The excellent Regency Dance Org resource is designed for modern balls in the Regency form, but I used it to understand where my characters were when they were dancing at my country assembly. The site doesn’t have the Sir Roger de Coverley or Le Boulanger – or, for that matter, the minuet. The minuet was falling out of use by 1807, but the others were in use right through to the middle of the century.

Here’s the Sir Roger.


And here’s the minuet.


In Bath, the minuet was danced by single couples from six until eight, followed by country dances, according to austenonly.com. But in other provincial towns it was seldom danced.

The link above is to the second of a brilliant four-part series on Georgian assemblies, as is the next quote.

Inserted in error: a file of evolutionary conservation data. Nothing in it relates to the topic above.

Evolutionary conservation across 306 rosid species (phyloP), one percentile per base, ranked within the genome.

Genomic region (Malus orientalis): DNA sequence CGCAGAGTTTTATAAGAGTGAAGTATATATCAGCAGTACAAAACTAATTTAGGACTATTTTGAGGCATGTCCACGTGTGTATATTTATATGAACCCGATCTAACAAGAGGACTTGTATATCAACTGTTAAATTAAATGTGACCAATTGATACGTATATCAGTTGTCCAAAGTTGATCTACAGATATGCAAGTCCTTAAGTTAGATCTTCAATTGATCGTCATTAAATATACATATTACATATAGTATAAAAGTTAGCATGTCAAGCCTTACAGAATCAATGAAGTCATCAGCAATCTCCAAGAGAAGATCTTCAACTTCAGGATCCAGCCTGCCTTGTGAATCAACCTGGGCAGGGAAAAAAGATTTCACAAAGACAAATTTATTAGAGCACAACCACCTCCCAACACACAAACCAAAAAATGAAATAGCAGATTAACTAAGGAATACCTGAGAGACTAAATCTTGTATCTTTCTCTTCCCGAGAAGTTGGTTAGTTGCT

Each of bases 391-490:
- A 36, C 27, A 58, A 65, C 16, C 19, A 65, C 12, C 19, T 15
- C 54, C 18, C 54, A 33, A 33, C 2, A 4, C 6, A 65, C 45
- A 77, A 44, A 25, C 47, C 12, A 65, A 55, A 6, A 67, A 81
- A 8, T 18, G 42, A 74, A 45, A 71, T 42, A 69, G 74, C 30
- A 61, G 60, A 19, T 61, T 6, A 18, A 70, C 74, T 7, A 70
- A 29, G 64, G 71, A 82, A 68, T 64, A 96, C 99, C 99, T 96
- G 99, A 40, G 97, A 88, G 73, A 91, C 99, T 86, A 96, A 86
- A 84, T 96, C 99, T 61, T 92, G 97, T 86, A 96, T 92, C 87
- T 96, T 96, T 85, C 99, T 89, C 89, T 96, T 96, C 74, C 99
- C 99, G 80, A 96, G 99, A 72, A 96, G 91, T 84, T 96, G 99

Interestingly the summer was the most important time for assemblies in the provincial towns.  They were larger and more prestigious, and often coincided with important local events such as  fairs,  the assizes or races week in the towns. The assizes was the time in the year when the Circuit judges appeared in town to hear locally important civil and criminal trials and they were a time of much entertaining and ceremony. The same held with any local horse racing meeting( without the pomp of the judges’ processions etc).

Capering & Kickery have a great post on judging authenticity – Real Regency Dancers don’t turn single.